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The Technology Dilemma: Is Greater Compliance Technology Worth the Cost?

By J.Daniel Chapman, CCO & Counsel, Parker Drilling Company

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J.Daniel Chapman, CCO & Counsel, Parker Drilling Company

In addition to building a company’s reputation for integrity and ethical conduct, investing in compliance seeks to avoid the future costs of noncompliance. However, it is often impossible to place a value on these avoided costs that have not been and, hopefully, will not be incurred. At best, this is an exercise in educated speculation, and companies recognize this uncertainty.

Companies generally choose to make technology investments that have a higher certainty of a positive return on an investment or cost savings. Therefore, unless a company is already facing costs for non-compliance, a company may often choose to invest in technology with a more quantifiable, certain return than technology that is intended to yield less quantifiable compliance benefits.

Nevertheless, technology and increased automation can have a very positive impact on the effectiveness of compliance programs. In many cases, the magnitude of the costs associated with non-compliance are so great that these compliance-related expenditures can be one of the best long term investments that a company can make.

“The magnitude of the costs associated with non-compliance is so great that these compliance-related expenditures can be one of the best long term investments that a company can make”

This tension between the certainty of other technology investments and the speculative nature of returns on compliance technology creates a dilemma for companies. There may not be a complete solution for this dilemma. However, understanding the benefits of compliance may be difficult to quantify in monetary terms, compliance and legal professionals can appropriately and effectively promote investment in compliance by carefully evaluating alternatives and prioritizing selected technology initiatives.

Consider “low tech” alternatives

When evaluating a compliance technology, compare the costs and benefits of any “low tech” alternatives and compare them to the cost and benefits of the proposed technology. “Low tech” alternatives typically avoid the licensing and implementation costs of more “high tech” solutions. In addition, they are often more easily updated and may involve significantly less organizational burden. For example, compliance departments may wish to replace forms with automated online submission systems. However, forms can be easily updated, changed and distributed by almost anyone; online submission systems may require expert IT assistance to change and update. Moreover, the database underlying an online system will also require greater, more active oversight to ensure compliance with data privacy and document retention requirements.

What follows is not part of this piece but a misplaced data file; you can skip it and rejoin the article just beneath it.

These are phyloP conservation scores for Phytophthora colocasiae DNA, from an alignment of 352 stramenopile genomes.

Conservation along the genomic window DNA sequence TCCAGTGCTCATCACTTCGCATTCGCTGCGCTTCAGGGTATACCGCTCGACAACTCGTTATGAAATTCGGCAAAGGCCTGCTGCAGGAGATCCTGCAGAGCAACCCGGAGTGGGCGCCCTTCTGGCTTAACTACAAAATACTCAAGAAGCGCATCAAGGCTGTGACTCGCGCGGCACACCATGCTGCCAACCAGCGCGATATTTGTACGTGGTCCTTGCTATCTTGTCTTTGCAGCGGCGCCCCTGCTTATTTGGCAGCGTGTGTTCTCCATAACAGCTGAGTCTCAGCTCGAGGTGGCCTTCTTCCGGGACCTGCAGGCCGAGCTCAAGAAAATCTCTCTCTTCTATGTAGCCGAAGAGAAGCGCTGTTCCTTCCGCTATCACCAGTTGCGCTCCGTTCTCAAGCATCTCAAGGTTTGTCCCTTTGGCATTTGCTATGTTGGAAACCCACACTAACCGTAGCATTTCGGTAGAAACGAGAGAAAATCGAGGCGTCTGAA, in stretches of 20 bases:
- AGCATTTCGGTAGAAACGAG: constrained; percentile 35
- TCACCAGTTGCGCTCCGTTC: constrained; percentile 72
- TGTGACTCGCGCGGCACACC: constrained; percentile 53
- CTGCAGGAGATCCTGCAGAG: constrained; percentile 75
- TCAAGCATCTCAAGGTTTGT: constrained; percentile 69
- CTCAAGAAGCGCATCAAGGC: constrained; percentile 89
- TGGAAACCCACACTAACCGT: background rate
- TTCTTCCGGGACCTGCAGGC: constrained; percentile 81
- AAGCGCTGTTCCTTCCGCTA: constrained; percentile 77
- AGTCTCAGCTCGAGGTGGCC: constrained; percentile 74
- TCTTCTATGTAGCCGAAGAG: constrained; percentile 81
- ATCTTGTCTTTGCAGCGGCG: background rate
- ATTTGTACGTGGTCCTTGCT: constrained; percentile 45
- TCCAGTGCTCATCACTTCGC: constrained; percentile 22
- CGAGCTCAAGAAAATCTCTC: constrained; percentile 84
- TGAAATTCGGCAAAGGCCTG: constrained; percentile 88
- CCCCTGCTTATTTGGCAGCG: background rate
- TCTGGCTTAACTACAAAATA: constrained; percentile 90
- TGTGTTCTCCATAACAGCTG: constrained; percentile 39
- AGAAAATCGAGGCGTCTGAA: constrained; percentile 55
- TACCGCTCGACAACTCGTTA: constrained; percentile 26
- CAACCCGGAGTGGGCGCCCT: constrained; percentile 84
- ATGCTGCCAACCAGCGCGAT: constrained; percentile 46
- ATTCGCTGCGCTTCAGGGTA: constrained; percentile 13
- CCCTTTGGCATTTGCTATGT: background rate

Distribution of information

Using technology to distribute information leverages economies of scale and provides “on demand” access to employees. Company intranets and online training can provide compliance information and resources to personnel around the world at any time. However, these benefits have limitations. For example, online training may permit significant cost savings per employee trained, but instructorled, “face-to-face” training results in greater content retention by trainees.

Selecting compliance technology initiatives

Compliance technology that both reduces existing costs and increases compliance program effectiveness would obviously be the ideal investment of resources. In most cases, however, compliance technology that increases compliance program effectiveness will increase costs. In some cases, utilizing technology to automate compliance processes may make them less effective, but it may produce sufficient cost savings that can be put to higher value uses that would yield a higher net return.

When selecting compliance technology initiatives, involve experts that can assist in the evaluation. Far too often, compliance and legal professionals lack the experience in IT implementation to properly judge the costs. Moreover, lengthy budgetary approval and delivery schedules may push implementation too far into the future to promptly address urgent compliance risks.

Anticipate post-implementation costs and constraints

Once compliance technology has been deployed, it must be utilized, maintained and updated. This will require resources— often more than originally anticipated. Additionally, policy and process changes will need to consider the limitations of the technology, and modifications to the technology and/or the relevant compliance policies and processes may be required.

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